As soon as I come back home either right after school, after my activities, or after tutoring late at night, I would do three things for sure. First: sit. Second: Open Internet Browser. Third: open two pages that would be permanently be left on my computer screen–Gmail and Facebook. The routine is so engraved in my daily life that it would almost be impossible to disconnect myself from all media. The only way to do so will probably be to seclude myself in the countryside of a foreign country or to sleep for a very, very long time. I wouldn’t be able to do the necessary things that are required everyday–sending e-mails to my friends abroad, my family back home (once I move to the states), complete assignments that require technology, and so on.

Facebook attracted a lot of teenagers when it was first recognized at our school. Its use spread like wildfire, and soon students were communicating with their friends through facebook without hesitation. However as time passes by, its fervor was slowly lost, and now it exists as a “what-is-the-point” entity in my comptuer screen. Sure, it does help me keep in contact with friends that I haven’t met for a long time, but I no more spend numerous hours on it. Just few minutes of a check is enough.

Many say that teenage internet users are easily “fooled” and “manipulated” under the advertorials that exist in the media. Many believe that these unsuitable “ads” pose a potential threat to the online users. But, as it is with everything in real life, I think the amount of experiences I had as an internet user since elementary school makes it easier for me to recognize the so-called “dangerous” marketing online, and I don’t see it as a big problem for “digital natives.”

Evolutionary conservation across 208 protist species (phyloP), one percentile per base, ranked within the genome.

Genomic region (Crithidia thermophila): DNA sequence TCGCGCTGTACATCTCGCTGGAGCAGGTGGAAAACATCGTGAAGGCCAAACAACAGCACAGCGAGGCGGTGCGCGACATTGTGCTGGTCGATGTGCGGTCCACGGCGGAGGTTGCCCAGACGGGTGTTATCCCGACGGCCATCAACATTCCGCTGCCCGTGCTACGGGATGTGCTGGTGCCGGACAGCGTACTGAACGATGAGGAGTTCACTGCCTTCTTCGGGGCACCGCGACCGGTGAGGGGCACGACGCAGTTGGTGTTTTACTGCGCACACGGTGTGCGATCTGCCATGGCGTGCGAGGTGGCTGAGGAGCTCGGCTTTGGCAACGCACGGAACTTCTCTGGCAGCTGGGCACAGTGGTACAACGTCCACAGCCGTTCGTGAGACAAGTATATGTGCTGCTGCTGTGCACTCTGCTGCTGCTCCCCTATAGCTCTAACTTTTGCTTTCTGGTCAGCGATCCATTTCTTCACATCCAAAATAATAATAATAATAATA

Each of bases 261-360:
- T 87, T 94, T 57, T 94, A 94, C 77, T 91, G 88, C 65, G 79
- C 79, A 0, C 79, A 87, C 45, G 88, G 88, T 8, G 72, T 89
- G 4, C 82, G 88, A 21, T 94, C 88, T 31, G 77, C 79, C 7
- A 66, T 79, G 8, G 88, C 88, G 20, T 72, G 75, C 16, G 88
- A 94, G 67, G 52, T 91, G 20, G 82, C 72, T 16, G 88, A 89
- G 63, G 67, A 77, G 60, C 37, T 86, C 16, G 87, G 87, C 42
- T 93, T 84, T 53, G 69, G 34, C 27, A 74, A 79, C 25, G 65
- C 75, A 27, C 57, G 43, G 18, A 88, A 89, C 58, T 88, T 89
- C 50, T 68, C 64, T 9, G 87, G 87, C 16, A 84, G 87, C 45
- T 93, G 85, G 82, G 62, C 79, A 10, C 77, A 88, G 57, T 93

Modernism! (Blog #21)

Posted in Uncategorized on April 7, 2009 by eddieha

This is a response to another blogpost.


Simmons Hall @ MIT

This is one of the dorm buildings at MIT. This building portrays one of the unconventional ways in which architecture developed in the modernism era.

Sydney Opera House

Sydney Opera

HouseThe Sydney Opera House is one of the most prominent architecture that represents the elements of modernism. The structure of the building is obviously unconventional, and involves intricate use of modern technology. The inspiration for the building is said to have come from randomly peeled orange peels. 


Luigi Russolo

Luigi Russolo


Luigi Russolo is a musician that incorporated elements of modernism in forms of music. He incorporated a variety of sounds that were not known to be used as forms of “music.”

Picassos Massacre in Korea
Picasso’s Massacre in Korea

The drawing above is an example of modernism in paintings. Picasso is recognized as one of the most prominent artists in the modernism era, who represented human beings in abstract ways, as shown above in the right. He incorporated technological aspect in to human beings.